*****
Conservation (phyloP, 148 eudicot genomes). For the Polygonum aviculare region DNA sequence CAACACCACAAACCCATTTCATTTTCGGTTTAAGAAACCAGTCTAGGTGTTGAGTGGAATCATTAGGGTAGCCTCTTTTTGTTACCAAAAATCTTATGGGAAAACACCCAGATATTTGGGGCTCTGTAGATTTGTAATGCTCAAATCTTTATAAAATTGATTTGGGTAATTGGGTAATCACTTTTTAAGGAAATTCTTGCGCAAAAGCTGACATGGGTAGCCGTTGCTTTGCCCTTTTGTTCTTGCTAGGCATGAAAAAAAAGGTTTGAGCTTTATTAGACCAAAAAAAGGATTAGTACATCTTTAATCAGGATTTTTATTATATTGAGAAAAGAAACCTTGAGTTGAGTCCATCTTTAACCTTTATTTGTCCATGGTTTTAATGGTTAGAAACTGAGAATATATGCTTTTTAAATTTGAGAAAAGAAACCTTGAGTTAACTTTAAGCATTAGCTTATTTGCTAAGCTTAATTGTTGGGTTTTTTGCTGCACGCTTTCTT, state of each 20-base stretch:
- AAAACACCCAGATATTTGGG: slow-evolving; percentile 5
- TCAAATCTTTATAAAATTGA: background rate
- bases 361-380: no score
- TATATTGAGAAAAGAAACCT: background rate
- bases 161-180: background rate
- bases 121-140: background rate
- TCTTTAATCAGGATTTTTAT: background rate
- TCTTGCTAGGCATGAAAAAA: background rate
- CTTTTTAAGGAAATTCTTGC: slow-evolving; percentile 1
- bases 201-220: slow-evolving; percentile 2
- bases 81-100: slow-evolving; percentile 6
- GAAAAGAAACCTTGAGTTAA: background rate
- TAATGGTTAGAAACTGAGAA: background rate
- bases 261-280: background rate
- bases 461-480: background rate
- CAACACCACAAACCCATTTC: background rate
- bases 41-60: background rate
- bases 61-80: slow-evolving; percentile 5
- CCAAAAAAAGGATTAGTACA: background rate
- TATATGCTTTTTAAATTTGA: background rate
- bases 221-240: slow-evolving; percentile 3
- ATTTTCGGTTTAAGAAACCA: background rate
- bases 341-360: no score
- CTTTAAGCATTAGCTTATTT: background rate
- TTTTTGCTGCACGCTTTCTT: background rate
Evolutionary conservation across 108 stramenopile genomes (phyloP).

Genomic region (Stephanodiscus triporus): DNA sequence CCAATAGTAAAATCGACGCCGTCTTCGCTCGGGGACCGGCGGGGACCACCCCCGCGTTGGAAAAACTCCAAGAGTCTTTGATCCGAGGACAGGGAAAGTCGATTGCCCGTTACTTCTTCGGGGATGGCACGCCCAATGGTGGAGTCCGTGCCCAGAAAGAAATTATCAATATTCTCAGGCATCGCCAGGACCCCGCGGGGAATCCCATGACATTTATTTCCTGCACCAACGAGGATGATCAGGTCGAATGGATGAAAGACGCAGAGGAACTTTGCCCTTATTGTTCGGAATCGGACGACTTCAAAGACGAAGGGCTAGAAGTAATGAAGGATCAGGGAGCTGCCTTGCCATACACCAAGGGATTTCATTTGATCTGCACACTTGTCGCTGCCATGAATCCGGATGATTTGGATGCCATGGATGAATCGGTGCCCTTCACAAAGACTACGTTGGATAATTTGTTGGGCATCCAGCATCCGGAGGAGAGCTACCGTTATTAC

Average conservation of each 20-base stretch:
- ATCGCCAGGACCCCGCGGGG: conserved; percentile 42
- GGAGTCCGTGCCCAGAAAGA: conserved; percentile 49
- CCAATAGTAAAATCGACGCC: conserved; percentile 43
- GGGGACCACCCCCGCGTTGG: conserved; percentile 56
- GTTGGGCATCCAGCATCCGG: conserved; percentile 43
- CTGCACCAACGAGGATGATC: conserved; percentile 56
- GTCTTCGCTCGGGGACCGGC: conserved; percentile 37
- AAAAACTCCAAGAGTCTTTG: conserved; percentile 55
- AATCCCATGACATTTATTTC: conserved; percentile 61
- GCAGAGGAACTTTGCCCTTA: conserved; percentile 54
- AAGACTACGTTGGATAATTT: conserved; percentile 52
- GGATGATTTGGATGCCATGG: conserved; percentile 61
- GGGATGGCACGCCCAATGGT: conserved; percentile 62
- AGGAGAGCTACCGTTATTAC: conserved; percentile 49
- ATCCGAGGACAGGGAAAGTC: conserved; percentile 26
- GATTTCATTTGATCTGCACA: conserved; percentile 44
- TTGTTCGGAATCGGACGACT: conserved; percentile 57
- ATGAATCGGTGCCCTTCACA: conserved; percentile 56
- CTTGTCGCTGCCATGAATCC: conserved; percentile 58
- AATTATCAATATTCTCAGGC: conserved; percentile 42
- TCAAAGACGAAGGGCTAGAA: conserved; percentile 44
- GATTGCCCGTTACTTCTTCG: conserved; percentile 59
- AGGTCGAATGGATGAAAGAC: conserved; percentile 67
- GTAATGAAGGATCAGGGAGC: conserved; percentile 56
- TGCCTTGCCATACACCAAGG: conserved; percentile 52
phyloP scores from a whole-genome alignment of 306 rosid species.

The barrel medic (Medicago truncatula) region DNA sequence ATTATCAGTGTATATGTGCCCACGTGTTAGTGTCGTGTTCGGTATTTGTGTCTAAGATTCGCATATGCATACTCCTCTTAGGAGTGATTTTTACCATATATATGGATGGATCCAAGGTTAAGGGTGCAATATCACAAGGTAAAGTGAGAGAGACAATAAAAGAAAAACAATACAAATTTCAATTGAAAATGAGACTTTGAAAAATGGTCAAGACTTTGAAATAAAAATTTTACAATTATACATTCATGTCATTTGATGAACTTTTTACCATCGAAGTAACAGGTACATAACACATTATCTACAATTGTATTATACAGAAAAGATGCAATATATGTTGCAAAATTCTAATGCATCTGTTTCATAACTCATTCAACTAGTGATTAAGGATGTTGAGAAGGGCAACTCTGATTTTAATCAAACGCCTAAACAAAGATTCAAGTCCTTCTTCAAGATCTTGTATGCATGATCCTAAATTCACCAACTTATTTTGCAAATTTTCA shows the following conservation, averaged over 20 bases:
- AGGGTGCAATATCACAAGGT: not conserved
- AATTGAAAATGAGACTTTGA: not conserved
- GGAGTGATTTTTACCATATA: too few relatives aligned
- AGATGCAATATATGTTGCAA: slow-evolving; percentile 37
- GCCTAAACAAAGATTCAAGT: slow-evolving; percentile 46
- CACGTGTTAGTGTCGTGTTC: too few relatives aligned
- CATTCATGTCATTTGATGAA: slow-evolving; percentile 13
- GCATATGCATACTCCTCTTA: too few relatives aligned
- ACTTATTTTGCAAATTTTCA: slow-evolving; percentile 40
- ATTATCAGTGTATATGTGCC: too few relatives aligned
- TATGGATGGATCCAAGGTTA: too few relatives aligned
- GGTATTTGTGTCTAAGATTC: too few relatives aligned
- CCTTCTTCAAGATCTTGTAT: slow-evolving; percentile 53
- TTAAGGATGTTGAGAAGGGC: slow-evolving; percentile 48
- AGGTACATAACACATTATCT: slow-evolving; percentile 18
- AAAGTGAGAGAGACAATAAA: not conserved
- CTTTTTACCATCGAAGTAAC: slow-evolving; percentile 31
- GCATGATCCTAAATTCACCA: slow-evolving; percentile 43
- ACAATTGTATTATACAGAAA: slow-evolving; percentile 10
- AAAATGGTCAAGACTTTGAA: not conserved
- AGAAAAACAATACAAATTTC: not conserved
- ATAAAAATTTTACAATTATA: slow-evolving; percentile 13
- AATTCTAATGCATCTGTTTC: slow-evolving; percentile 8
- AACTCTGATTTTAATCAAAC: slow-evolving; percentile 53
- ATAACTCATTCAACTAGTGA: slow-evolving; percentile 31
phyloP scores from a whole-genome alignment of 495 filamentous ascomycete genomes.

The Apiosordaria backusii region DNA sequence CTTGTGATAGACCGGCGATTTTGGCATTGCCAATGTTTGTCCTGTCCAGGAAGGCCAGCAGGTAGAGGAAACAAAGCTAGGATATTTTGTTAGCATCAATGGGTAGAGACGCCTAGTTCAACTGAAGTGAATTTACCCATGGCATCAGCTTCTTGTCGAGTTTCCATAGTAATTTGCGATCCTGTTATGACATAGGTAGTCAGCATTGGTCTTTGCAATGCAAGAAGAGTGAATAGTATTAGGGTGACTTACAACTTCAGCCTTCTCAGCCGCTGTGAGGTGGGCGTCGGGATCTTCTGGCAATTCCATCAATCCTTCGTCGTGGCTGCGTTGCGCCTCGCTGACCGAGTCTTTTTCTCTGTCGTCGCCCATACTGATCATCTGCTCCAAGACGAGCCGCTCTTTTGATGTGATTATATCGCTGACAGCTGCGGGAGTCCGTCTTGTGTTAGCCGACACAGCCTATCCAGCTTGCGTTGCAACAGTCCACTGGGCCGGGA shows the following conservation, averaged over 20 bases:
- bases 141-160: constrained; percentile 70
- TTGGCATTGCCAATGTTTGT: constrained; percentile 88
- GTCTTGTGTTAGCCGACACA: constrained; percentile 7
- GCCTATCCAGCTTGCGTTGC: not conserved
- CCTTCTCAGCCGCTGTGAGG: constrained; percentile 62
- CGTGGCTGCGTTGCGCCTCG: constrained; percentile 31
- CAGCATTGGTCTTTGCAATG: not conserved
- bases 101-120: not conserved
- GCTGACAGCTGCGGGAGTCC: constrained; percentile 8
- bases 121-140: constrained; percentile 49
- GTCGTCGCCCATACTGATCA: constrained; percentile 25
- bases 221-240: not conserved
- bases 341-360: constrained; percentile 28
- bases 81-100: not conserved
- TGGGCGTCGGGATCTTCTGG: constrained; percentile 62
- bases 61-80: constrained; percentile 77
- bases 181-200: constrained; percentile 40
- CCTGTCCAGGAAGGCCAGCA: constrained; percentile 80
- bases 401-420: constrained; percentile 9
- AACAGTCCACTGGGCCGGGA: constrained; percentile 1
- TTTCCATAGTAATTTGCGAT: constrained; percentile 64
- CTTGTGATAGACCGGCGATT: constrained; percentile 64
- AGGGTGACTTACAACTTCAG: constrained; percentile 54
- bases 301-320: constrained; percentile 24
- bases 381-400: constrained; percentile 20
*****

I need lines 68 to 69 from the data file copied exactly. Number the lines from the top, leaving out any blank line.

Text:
- GGTATTTGTGTCTAAGATTC: too few relatives aligned
- CCTTCTTCAAGATCTTGTAT: slow-evolving; percentile 53